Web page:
This is uncommon for us to do, but Larry Preston is not only an excellent writer but an avid hiker as well. Please enjoy this guest blog post of Larry’s, we certainly did!
This was my second trip to Sedona. The first one was over Memorial Day, and it was so crowded that I went home almost as soon as I got there.
This time was different. I brought Pixel the Wonder Cat along, as she rather enjoys riding in the Jeep and sniffing out a new place. I also booked a room at El Portal, and this place is wonderful. I would put it in my list of top hotels ever. And they aren’t even paying me to say that.Was it crowded again? Yes, but not as bad. I also planned it out this time so I could go nowhere that was crowded.
As a first for me, I booked a guided tour for my first hike on Saturday morning. When I saw the option to book with Sedona Philosophy Experience, I assumed it was about experiencing Sedona. Nope. It’s actually a hike with a guide who shares their love of philosophy with you.
What a great surprise that was. Matt Goodwin, my tour guide, was extremely knowledgeable about Sedona, Arizona’s history, and of course, Philosophy. It made for the most interesting hike I may have ever been on.
When I was a kid, I wanted to build a go-kart. I found a man not too far from my house that was willing to help me weld it. Sadly, I cannot recall his name, and I am sure he is long gone. This guy was a welder by day but a philosophy lover at night. So as he was welding, he told me all about Plato, Socrates, Dante, and John Locke.
I studied a bit more of it in college and had read many books on my own. But Matt clearly has dug into it at a whole other level, making for a fascinating 2.5-hour hike and conversation.
The highlight of the hike is the House of Apache Fire, Built by Helen and Jack Frye, who, in the early 1940s, caught sight of the land during a flyover. Jack was the president of TWA Airlines, and Helen was his artist wife. By 1947, construction began for the home on what the Fryes dubbed the Smoke Trail Ranch—some 700 acres of red-rock country land with the creek running through it.
The house is not being used now and is surrounded by a barb-wire fence. That’s sad because you can see it was truly an amazing place with perhaps some of the best views in the world. Certainly in Sedona. This place struck me because it was about the same time (1948) that my grandparents, Herb and Millie Borah, built a gorgeous log cabin on Lake of the Woods in Minnesota. Both places, at the time, were about as remote as one could get, yet both couples preferred to be there and far from the hustle and bustle of the towns and cities of the time.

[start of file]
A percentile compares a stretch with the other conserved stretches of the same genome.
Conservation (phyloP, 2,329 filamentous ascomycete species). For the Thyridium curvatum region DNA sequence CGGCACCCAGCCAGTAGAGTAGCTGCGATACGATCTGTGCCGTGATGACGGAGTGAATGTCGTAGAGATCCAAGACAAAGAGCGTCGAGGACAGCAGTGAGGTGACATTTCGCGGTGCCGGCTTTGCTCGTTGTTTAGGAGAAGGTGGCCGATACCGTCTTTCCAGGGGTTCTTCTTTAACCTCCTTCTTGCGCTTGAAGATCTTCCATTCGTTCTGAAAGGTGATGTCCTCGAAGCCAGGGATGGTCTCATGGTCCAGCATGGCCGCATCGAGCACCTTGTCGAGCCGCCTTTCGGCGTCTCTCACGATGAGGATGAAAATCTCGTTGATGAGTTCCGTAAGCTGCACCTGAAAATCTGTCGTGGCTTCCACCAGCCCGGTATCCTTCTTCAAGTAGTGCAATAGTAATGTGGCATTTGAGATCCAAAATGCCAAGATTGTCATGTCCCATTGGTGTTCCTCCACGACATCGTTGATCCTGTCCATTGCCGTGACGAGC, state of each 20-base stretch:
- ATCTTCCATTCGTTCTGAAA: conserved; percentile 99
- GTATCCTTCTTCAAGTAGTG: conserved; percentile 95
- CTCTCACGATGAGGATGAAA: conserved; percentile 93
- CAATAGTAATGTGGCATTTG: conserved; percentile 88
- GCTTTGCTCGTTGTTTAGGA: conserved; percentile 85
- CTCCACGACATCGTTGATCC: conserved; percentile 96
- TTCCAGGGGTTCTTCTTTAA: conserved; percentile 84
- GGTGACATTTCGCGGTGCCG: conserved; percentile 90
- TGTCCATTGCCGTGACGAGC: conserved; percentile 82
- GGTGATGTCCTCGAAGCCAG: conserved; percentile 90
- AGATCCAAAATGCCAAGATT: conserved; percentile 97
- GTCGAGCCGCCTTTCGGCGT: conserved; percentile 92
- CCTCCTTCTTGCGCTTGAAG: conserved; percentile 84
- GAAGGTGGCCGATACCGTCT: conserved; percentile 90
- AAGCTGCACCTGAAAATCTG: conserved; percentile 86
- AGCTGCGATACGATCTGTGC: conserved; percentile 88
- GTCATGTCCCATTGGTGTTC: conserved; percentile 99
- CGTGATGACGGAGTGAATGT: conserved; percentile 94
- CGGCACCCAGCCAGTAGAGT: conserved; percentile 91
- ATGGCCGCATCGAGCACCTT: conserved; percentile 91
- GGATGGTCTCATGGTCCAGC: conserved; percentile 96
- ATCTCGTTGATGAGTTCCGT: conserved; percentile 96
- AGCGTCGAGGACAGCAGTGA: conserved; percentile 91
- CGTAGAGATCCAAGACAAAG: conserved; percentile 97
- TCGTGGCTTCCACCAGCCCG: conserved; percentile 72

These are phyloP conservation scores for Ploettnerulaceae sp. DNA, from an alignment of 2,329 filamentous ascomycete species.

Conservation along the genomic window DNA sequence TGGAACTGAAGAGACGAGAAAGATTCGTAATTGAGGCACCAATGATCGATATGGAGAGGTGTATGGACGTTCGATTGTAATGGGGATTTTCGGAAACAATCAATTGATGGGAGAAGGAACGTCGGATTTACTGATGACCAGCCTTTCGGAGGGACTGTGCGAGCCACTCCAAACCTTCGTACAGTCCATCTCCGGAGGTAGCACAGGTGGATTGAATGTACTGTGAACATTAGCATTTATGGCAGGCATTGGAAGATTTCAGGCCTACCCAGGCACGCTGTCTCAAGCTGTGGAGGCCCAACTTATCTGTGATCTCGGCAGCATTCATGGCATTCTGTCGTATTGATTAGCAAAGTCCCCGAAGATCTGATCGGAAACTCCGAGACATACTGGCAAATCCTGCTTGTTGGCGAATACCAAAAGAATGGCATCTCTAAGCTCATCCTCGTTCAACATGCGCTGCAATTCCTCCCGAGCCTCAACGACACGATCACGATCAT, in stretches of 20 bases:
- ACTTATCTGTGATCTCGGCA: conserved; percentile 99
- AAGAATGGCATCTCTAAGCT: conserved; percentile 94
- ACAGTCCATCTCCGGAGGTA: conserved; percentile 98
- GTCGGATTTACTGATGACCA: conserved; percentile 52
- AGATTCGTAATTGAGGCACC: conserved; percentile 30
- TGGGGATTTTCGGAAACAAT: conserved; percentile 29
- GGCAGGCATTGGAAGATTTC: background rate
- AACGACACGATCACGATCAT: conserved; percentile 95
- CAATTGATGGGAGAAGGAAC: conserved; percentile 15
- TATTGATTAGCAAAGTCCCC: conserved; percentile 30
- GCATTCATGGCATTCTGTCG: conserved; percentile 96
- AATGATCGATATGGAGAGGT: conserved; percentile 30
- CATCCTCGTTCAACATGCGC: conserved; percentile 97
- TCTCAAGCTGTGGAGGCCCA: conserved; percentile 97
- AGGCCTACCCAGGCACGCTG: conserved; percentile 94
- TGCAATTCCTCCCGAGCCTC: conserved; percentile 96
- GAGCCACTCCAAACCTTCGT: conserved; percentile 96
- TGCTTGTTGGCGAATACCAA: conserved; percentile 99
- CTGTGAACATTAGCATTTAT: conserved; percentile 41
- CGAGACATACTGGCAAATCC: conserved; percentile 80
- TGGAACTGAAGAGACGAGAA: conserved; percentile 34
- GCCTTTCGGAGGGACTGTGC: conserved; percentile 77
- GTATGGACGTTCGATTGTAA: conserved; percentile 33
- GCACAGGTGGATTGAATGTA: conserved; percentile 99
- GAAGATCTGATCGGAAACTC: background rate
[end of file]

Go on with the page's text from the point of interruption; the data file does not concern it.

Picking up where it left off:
Helen was clearly a larger-than-life character with multiple husbands and homes. She is certainly a Sedona legend.
Dining out in Sedona was tricky: The nicer places have strict dress codes and are booked far in advance.
As always, it is tough to get reservations for a party of one. The one place I did get into (who shall remain nameless) has mediocre food and awful service. When you go to eat by yourself, too many places have a tendency to stick you at the worst table and then pretty much forget about you until you club them over the head for more water, the check, or to find out why every table around me got their order before me.
Be sure to book your meals ahead of time.
Sunset in Sedona
As the sun got close to going down, I headed over to Margs draw for hiking a little, but more so to take in the sunset – where I got some of my favorite photos ever.
I got up early and headed to the Adobe Jack trail. About 4 miles, mostly in the shade. Great little hike, but you are in town so you’ll walk buy a lot of houses and hear some traffic noise in parts.
I spent the rest of the afternoon shopping at Tlaquepaque Arts & Shopping Village – where I checked almost every store but bought nothing. There is some very nice high-end art there, but the vast majority of it is tourist trinkets.
Next up, I drove the Canyon almost all the way to Flagstaff, stopping at several points for the view.
I then hoofed it in the other direction all the way to the Jerome Ghost Town. Unfortunately, Jerome was anything but a ghost town – it was packed! After looking for twenty minutes, I could not find a parking spot. So I headed back and walked through all the tourist shops in Sedona. Then it was back to the hotel, gather up the cat and head home.
All in all, Sedona is an amazing place… but it’s also so crowded that it’s tough to enjoy it. So the next time I head north, I will make sure I go in the off-season. That should do it.
Thanks, Larry for the great blog.
If you would like to see more of his photos, you can visit him on Instagram @larrypreston.
All photos copyright by Larry Preston, and used here with permission of Larry Preston.
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#sedonahikes #sedonahikingtrails #hikingguide